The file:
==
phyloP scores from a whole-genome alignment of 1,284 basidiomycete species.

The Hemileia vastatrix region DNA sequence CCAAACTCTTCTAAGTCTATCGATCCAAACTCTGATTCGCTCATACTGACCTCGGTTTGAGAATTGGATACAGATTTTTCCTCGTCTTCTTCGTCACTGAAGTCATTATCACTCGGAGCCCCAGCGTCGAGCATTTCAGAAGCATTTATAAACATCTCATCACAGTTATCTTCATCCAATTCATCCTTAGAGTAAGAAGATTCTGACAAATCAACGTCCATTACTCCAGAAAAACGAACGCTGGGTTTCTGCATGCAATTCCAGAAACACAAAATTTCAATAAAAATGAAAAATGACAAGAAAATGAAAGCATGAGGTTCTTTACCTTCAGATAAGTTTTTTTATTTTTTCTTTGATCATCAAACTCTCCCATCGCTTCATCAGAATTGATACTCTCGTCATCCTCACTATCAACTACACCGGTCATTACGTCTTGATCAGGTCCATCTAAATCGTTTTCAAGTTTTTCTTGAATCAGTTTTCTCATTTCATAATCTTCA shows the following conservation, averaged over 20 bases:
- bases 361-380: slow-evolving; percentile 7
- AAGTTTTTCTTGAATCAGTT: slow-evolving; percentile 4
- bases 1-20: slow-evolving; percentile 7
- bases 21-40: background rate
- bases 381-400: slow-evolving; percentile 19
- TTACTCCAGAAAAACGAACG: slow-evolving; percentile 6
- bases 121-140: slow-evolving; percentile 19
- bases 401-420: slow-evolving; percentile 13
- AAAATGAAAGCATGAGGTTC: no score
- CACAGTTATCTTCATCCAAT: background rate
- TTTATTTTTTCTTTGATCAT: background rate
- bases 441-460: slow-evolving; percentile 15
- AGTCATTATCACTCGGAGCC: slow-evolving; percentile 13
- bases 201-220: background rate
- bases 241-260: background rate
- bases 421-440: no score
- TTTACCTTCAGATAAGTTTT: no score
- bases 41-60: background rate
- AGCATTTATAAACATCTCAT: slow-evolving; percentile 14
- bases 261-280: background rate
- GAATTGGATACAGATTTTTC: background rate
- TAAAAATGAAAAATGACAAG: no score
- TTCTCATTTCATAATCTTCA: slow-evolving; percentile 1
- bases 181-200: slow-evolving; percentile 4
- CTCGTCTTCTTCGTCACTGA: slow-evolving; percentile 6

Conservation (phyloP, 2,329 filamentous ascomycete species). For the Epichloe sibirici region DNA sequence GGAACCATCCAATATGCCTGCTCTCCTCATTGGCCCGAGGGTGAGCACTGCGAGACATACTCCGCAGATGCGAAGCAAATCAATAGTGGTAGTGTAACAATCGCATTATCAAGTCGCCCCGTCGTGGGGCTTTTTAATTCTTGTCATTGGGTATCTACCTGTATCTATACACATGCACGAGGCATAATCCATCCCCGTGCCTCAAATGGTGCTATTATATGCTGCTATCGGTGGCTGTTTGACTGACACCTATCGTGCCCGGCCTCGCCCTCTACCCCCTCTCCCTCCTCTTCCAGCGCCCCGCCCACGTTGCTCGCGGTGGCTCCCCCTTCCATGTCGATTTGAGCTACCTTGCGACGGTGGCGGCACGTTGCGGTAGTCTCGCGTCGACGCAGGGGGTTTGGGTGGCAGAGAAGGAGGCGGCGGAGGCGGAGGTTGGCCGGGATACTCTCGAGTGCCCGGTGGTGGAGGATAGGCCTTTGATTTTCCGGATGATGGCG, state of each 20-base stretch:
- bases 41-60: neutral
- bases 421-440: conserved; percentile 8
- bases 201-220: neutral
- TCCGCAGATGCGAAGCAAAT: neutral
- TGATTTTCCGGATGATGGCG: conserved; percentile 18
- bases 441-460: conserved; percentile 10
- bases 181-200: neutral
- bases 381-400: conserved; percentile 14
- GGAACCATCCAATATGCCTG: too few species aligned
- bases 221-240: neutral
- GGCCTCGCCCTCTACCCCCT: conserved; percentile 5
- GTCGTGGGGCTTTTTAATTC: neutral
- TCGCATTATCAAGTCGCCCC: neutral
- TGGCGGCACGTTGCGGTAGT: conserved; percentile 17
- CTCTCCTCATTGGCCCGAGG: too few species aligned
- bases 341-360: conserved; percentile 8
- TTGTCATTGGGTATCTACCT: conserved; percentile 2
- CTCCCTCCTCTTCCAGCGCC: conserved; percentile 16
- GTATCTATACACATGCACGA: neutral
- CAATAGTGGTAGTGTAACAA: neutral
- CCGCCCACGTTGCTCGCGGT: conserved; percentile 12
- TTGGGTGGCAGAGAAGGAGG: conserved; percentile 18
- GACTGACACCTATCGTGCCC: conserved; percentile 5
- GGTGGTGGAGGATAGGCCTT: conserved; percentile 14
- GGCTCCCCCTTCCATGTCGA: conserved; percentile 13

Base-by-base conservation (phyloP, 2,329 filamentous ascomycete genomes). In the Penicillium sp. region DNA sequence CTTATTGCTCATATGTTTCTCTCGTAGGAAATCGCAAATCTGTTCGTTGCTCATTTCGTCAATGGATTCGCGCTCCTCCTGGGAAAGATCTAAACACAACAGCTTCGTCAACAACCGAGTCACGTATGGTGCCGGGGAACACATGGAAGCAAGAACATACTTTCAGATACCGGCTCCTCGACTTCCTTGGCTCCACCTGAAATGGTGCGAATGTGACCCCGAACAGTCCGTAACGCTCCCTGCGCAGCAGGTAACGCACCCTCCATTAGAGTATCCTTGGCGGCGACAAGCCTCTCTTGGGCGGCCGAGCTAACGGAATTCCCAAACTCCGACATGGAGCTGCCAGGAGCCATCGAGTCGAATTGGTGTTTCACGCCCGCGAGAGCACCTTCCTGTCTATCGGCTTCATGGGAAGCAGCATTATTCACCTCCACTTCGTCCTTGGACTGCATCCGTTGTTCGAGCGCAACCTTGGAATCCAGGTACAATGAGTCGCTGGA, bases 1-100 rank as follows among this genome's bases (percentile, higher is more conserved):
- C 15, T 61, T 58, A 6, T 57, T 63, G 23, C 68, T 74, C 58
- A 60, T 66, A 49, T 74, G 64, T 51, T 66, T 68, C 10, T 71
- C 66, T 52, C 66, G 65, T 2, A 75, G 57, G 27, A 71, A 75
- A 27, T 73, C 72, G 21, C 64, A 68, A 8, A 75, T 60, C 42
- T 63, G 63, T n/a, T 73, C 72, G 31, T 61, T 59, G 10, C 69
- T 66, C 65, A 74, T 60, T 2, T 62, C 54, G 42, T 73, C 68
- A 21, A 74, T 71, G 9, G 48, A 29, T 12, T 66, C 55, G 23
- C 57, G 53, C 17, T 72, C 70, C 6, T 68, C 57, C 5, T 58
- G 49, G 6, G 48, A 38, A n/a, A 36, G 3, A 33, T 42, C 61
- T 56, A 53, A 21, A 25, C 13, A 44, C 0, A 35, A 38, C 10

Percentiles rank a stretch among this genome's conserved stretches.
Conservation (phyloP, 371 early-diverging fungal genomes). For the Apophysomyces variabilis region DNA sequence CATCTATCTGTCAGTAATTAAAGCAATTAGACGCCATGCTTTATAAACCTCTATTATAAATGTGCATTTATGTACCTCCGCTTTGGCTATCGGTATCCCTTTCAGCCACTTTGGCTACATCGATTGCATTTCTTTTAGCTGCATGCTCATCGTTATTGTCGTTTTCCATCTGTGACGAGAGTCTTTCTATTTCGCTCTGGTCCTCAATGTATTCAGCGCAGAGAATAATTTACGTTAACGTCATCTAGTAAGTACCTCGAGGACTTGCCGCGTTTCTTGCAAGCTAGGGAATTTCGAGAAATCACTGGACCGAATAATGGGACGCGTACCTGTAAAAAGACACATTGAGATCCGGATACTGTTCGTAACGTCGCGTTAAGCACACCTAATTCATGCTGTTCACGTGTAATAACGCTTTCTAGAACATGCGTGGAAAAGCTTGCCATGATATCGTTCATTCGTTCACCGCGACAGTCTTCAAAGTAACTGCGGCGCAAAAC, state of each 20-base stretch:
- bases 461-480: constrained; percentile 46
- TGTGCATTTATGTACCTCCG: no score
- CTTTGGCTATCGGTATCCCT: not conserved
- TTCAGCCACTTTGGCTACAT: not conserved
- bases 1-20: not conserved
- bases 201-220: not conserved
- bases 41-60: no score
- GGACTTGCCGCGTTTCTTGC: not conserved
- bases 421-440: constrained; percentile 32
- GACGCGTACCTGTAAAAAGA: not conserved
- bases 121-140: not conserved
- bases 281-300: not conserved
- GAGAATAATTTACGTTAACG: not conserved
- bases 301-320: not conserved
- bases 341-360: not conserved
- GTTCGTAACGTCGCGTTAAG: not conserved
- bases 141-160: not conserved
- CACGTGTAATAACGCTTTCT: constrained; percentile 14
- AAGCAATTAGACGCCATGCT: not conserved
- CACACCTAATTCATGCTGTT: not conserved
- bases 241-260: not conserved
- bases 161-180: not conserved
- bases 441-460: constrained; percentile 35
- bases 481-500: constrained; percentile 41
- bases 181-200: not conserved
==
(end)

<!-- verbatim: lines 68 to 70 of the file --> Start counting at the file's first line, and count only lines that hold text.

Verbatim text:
- TGTGCATTTATGTACCTCCG: no score
- CTTTGGCTATCGGTATCCCT: not conserved
- TTCAGCCACTTTGGCTACAT: not conserved